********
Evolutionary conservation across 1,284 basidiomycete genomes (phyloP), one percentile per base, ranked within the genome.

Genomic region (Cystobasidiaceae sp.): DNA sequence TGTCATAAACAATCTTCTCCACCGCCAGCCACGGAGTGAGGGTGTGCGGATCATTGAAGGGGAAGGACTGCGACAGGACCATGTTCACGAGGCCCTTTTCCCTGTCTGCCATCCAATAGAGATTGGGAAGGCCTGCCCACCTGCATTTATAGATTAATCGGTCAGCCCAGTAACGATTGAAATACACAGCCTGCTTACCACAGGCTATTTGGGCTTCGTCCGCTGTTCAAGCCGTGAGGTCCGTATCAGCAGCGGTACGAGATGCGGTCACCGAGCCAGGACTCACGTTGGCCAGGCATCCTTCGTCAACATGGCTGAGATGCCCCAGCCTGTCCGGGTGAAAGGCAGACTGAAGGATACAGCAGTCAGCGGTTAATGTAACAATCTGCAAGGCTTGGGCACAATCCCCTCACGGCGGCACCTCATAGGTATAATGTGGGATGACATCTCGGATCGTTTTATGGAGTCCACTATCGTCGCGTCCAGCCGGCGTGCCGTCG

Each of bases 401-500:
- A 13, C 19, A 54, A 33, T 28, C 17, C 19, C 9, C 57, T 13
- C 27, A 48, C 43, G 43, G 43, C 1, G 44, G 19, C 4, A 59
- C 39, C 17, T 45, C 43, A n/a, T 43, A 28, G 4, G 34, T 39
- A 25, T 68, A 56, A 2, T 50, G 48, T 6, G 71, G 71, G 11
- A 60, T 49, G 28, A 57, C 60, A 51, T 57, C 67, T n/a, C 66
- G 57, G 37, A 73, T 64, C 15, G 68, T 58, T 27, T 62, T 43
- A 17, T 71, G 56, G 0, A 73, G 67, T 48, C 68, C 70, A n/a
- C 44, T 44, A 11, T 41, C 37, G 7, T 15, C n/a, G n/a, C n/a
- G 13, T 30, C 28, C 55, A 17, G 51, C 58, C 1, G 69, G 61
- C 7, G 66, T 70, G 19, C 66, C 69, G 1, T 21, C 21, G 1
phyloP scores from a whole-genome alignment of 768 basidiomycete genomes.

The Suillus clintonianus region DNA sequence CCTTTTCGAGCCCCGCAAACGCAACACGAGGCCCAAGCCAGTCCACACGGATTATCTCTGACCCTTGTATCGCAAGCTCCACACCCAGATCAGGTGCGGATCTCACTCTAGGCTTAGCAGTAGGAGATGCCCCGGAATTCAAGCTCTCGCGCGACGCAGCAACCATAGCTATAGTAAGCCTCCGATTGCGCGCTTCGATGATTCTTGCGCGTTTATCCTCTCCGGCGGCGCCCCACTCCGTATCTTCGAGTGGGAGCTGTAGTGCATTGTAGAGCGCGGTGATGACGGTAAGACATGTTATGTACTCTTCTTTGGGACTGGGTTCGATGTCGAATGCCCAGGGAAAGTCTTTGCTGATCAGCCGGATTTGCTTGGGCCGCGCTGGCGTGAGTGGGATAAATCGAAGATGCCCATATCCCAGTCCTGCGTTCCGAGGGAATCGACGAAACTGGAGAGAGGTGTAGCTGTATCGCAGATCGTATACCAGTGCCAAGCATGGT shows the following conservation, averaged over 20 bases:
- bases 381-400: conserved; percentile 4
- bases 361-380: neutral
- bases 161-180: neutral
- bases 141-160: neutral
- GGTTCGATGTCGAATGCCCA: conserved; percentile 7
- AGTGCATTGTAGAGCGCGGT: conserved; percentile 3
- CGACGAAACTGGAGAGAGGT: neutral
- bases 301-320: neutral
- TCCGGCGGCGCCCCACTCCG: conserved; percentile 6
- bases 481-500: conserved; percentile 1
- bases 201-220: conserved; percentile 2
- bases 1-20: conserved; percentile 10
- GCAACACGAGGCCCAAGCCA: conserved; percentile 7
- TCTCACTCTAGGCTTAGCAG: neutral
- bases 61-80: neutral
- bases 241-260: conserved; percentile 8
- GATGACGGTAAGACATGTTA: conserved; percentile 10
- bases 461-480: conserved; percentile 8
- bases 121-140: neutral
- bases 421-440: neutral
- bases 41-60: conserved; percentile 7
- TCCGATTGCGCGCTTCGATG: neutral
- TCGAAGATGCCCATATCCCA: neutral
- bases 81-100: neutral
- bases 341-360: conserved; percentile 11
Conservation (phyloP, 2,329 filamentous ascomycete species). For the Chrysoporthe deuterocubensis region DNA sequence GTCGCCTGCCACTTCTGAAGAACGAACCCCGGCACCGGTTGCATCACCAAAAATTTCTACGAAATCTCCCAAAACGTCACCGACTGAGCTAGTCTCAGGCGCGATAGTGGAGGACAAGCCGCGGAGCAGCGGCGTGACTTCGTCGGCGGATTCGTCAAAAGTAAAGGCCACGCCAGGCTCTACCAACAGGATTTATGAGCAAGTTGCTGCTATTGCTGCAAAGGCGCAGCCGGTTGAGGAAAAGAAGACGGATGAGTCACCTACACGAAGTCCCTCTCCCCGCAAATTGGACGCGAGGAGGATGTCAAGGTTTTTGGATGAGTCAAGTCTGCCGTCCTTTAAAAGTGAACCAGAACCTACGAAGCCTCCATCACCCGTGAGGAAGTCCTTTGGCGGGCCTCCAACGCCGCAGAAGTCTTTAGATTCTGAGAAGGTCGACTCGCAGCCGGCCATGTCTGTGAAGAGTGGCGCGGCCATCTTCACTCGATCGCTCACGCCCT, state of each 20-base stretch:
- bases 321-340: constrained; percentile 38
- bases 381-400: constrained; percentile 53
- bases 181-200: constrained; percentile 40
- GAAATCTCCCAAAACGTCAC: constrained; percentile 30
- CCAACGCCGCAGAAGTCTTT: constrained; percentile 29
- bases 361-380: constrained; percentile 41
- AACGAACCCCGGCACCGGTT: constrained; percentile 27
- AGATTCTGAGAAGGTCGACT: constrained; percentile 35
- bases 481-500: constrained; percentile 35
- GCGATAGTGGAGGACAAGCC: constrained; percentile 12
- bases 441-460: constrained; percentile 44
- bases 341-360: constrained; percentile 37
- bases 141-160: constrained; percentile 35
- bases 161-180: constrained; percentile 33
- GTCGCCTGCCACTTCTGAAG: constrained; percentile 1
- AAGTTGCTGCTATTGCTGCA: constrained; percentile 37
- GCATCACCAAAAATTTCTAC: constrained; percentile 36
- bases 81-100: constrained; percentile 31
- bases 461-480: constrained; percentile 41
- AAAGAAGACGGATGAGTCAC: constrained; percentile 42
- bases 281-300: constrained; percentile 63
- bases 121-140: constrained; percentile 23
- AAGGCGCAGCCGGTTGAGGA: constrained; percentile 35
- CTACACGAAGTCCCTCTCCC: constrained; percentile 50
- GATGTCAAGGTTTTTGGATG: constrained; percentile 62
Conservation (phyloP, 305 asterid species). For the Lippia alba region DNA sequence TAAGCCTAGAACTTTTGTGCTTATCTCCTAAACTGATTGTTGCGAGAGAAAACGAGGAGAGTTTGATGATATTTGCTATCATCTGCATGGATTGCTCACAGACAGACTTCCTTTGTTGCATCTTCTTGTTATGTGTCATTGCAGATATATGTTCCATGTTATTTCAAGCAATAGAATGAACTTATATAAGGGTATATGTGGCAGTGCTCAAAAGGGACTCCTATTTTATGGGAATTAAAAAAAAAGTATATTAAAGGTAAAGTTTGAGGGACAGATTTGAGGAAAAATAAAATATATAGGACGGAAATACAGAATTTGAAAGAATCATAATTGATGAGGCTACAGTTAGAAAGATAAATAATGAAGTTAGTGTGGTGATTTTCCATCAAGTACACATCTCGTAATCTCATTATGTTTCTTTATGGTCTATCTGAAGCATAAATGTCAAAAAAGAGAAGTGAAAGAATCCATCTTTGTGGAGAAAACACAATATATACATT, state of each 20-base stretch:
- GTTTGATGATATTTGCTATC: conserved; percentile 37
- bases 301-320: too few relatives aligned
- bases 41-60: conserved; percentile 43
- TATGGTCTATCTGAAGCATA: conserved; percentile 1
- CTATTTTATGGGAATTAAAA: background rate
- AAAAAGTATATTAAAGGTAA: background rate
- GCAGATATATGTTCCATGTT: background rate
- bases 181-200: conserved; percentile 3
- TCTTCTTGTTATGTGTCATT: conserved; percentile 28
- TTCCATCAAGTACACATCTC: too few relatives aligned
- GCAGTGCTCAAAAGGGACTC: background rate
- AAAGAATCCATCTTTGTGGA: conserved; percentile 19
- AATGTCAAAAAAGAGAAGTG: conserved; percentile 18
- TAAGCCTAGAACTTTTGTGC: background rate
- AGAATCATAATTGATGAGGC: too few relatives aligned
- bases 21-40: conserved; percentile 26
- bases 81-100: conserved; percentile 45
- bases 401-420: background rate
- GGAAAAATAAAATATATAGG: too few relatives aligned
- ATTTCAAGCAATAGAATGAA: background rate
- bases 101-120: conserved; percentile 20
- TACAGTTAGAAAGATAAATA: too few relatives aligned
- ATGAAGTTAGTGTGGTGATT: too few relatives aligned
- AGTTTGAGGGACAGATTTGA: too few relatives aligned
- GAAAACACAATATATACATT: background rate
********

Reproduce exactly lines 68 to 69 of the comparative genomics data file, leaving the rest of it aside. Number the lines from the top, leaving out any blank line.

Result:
- GTTTGATGATATTTGCTATC: conserved; percentile 37
- bases 301-320: too few relatives aligned